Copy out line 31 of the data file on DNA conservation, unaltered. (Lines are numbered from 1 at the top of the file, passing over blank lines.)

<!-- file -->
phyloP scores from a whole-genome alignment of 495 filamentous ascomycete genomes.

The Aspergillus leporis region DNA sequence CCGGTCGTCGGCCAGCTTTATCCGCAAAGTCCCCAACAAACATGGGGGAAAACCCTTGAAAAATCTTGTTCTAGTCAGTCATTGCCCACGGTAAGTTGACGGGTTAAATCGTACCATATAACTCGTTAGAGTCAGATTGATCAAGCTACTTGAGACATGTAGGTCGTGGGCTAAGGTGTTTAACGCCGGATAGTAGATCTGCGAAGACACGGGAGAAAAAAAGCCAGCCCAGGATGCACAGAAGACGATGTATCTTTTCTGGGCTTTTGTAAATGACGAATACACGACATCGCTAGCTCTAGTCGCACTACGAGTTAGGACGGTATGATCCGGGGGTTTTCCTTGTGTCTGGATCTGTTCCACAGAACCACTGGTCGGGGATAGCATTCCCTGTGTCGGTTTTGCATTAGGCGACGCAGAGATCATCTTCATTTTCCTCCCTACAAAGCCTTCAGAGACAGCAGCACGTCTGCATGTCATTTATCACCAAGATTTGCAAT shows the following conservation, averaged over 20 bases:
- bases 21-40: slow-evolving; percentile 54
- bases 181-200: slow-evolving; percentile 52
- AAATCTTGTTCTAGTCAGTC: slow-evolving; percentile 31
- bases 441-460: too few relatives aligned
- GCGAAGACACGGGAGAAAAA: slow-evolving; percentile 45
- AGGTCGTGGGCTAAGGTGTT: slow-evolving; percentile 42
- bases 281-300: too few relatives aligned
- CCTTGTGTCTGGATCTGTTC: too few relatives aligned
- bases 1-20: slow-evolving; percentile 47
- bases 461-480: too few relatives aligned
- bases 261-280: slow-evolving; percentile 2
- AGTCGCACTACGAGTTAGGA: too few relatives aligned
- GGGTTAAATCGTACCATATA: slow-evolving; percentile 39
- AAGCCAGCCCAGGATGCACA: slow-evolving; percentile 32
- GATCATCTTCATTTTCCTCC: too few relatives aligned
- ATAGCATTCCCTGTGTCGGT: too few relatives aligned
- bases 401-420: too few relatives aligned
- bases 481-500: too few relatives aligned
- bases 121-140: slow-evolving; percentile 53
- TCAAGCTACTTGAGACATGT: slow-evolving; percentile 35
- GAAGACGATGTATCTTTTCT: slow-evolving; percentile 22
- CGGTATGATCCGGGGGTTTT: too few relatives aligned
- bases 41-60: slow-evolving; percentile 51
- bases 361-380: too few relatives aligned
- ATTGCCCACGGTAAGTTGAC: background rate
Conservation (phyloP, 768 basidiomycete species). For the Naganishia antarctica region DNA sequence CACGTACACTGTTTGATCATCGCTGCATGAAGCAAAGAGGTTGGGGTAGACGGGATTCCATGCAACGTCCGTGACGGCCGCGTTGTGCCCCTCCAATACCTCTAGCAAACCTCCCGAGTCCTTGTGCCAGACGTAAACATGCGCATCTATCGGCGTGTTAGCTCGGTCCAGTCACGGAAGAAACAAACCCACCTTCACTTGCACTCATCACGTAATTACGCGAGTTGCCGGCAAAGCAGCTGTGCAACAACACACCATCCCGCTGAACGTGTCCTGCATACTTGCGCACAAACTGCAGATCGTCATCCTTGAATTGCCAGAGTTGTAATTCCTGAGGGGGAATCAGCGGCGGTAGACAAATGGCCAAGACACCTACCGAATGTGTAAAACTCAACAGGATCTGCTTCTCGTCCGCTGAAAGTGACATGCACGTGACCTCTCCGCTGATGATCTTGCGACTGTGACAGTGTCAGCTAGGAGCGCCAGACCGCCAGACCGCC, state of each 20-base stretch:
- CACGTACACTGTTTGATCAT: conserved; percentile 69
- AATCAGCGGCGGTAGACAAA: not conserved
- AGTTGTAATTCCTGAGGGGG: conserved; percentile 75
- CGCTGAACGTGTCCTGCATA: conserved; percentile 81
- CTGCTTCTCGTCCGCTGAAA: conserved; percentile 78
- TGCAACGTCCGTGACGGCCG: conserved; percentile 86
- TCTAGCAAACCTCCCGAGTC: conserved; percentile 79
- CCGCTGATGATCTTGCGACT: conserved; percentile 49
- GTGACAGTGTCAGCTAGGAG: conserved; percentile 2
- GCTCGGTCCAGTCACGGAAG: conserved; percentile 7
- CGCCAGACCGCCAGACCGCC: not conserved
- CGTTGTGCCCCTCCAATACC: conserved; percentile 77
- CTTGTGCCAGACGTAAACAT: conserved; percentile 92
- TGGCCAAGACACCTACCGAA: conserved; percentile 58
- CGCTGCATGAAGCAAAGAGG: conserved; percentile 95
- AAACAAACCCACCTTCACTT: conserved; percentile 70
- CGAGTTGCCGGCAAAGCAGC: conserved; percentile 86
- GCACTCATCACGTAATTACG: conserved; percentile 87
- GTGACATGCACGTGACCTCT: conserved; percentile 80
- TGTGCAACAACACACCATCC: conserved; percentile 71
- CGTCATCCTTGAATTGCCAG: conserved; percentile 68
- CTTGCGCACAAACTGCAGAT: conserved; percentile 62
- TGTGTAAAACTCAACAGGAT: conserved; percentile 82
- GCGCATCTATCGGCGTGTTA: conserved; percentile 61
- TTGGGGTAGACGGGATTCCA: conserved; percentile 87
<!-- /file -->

- AGTTGTAATTCCTGAGGGGG: conserved; percentile 75